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Do Major Startup Ecosystems Help or Hinder Innovation?

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Jun 19 , 2016 | By Sanjay Shah

Changing Landscapes of Startup Ecosystems

The pros and cons of individual startup ecosystems have been hotly discussed and debated in recent years, but how these ecosystems operate in conjunction with each other on a global level has excited far less consideration. Indeed, on a more basic level, the question of whether major startup ecosystems are generally beneficial or damaging to certain aspects of startup growth and development remains unexplored.

In mid-2015, Startup Genome published a global startup ecosystem report. It described, analysed, and ranked the world’s top startup ecosystems based on certain factors including performance, funding, and market reach. It is a monumental 156-page testament to the revolutionary changes which have taken place in how technology focused enterprises are founded, developed, nurtured, and scaled.

Not long ago, the term ‘startup ecosystem’ could only justly be applied to a handful of very specific locations, most notably Silicon Valley, which had for over 2 decades marked itself as a unique ‘hotbed’ of technological creativity- the birthplace of many globally successful firms and the go-to destination for innovators seeking large-scale success.

In 2016 the global landscape of startup ecosystems is unrecognisably reshaped, with the success of major hubs such as London, Berlin, and Tel Aviv being much described and applauded.

 

Do Geographical Restrictions Stifle Innovation?

With Western European and North American startup ecosystems now arguably ‘well developed’, pioneering eyes are turning evermore eastward to emerging markets which are expected to undergo a similar rapid-development in the coming years.

But no matter where in the world an ecosystem grows, it will invariably be categorised and restricted by its geographical limitations.  

The prevailing notion of Startup ecosystems as individual and location specific entities could arguably have significant negative impacts on startups, corporates, and investors operating within them.  At the very least, these self-made geographical restrictions encourage an inward-looking mentality, which can obscure potentially greater opportunities which exist beyond the local ecosystem ‘bubble’.

With new startup ecosystems quickly blossoming, and old ones moving towards maturity, we wonder how sustainable this apparent mentality is, and whether categorising ecosystems purely by geographical location creates a potentially restrictive environment for all concerned?

Some of the drawbacks which come from such a limited and conventional approach can include:

  • Entrepreneurs struggling to find suitable investment opportunities to help them develop and scale
  • A limited range of opportunities for valuable collaborations between corporate partners and startups
  • Difficulties in accessing the best talent which is often dependent on the quality of candidates being created by local universities and other educational institutions
  • The development of an insular mindset which blinds startups to the opportunities beyond their immediate locale
  • Business development being hampered by prevailing attitudes, perceptions, or mindsets  within a particular area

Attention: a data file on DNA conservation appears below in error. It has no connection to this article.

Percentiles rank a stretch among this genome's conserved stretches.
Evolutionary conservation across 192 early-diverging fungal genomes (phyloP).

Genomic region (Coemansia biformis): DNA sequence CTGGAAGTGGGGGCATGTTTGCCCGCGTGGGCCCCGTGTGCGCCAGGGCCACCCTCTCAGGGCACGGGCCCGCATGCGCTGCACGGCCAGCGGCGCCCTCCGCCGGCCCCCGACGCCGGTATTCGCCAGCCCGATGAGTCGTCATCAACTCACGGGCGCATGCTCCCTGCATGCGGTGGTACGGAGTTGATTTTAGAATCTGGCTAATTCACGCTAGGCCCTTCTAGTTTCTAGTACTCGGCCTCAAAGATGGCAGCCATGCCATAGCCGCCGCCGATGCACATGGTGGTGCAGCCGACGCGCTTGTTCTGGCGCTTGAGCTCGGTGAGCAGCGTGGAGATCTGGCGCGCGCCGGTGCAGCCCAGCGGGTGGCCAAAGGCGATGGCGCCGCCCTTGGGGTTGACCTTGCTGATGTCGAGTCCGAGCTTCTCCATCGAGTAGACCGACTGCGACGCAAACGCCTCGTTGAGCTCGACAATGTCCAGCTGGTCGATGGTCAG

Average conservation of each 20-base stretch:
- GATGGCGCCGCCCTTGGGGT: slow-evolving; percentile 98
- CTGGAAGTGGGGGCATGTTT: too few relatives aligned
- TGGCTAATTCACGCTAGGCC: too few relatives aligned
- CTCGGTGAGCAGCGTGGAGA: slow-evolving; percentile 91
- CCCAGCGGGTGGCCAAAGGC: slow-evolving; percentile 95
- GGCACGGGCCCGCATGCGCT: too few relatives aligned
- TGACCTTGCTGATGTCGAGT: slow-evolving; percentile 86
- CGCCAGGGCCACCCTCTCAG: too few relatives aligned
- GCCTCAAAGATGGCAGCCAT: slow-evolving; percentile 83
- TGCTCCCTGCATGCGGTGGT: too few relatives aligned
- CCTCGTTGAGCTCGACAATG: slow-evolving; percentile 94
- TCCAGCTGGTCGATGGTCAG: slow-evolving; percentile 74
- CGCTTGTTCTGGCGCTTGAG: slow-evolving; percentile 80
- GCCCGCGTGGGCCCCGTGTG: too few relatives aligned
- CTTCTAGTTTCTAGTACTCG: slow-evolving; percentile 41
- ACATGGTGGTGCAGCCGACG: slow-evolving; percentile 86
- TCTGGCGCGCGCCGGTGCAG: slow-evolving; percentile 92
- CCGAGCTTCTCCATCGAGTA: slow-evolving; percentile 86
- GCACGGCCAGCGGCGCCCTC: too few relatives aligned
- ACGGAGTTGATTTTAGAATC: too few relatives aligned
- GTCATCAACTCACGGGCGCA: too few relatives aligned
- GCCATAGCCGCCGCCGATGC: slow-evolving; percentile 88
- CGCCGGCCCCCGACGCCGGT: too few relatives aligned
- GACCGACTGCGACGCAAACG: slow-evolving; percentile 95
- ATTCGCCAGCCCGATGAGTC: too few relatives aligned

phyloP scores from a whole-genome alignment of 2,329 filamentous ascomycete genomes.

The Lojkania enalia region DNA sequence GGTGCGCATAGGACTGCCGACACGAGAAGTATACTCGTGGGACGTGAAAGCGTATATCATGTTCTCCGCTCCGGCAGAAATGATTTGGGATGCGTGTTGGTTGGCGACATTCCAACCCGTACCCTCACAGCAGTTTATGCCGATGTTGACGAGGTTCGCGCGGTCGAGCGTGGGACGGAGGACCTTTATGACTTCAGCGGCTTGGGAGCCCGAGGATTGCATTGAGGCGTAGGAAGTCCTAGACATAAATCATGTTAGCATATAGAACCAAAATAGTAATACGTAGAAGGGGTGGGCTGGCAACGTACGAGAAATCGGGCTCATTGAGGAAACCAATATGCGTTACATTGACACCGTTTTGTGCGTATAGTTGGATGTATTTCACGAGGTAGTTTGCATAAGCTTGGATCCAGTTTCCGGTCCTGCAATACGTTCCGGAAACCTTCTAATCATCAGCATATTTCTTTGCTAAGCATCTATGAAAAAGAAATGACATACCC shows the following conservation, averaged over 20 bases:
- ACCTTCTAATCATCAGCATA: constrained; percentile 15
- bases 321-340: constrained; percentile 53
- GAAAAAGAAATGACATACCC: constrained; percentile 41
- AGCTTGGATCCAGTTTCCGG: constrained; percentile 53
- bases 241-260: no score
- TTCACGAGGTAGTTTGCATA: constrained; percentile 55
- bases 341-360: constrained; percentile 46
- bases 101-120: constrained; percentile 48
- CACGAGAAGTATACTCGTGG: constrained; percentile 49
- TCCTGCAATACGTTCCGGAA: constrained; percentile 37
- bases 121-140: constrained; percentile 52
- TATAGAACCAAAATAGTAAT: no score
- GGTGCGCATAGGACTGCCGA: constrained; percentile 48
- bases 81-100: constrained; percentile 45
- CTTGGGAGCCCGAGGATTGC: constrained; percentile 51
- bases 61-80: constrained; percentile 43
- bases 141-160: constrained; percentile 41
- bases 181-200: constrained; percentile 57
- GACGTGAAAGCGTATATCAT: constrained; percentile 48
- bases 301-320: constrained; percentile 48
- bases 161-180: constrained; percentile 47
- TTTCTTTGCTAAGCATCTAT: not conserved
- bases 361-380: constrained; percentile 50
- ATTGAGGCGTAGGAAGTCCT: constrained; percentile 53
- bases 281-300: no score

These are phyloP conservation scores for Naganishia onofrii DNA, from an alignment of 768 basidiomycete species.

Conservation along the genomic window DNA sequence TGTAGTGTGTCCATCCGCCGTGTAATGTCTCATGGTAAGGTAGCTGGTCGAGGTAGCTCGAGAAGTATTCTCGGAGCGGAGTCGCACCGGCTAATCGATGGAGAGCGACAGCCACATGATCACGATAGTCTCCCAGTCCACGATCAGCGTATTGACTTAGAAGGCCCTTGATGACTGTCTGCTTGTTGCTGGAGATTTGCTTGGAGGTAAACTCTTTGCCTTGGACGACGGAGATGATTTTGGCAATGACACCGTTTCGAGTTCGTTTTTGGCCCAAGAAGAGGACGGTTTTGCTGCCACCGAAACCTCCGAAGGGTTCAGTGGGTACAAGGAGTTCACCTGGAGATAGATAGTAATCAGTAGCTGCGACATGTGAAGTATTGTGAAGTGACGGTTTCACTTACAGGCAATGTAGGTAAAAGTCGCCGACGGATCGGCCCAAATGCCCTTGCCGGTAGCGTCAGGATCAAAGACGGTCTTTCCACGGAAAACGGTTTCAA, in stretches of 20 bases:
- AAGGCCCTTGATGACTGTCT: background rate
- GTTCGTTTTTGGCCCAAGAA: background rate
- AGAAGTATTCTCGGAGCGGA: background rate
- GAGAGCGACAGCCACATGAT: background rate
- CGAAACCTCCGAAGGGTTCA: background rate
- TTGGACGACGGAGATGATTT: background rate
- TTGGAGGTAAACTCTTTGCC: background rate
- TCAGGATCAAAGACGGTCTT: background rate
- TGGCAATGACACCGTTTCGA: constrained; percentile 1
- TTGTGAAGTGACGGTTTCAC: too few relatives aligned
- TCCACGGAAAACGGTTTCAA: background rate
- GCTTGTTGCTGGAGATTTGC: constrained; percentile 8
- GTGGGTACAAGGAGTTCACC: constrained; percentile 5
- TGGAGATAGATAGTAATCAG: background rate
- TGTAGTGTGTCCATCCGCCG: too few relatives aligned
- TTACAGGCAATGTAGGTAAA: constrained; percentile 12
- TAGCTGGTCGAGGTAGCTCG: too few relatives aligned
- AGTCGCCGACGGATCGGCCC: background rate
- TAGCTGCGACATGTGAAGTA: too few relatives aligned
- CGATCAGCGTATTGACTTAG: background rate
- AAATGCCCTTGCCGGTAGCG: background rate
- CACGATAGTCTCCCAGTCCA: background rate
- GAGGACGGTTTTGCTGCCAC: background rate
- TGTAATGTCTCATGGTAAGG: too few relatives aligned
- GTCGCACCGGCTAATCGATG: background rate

• The growth and development of an innovation being disproportionately impacted by the local market which can often be a poor representation of wider conditions

With these in mind, it is fair to argue that a startup’s access to opportunities can be significantly impacted by their location within an ecosystem, with the same also being true of other key players such as investors who often face similar challenges.

Of course it would be incredibly naive to suggest that major startup ecosystems are inherently detrimental to tech innovation and entrepreneurship- that is clearly not the case. However, one might suggest that the local startup ecosystems have failed to keep-step with the global nature of the enterprise, and thus risk preventing their entrepreneurs from reaching their maximum potential.

 

A Disjointed Global Ecosystem

The challenge which needs to be overcome is that of a disjointed global startup ecosystem- a worldwide patchwork of opportunities with limited interconnectivity.

Collectively, this worldwide ecosystem has potential far greater than the sum of its parts, and could give the most promising innovators access to the opportunities they need to develop, grow, and scale regardless of their location or presence within a particular ecosystem.

Inevert is taking a proactive approach to bridging these gaps between global startup ecosystems by changing the prevailing insular mindset and connecting startups with corporate partners and investors from all over the world.

Creating these matches in a spirit of global cohesion rather than discord, presents a great opportunity for all with a stake in supporting innovation and entrepreneurship.

For startups themselves, this network opens up an incredible range of benefits beyond those currently available within their local ecosystem, providing a space where they can position themselves to access the best and most appropriate opportunities on offer.

"Inevert is a global platform bridging the gap between ecosystems, feeding innovation by bringing startups and corporates together, all on one platform."

 

 
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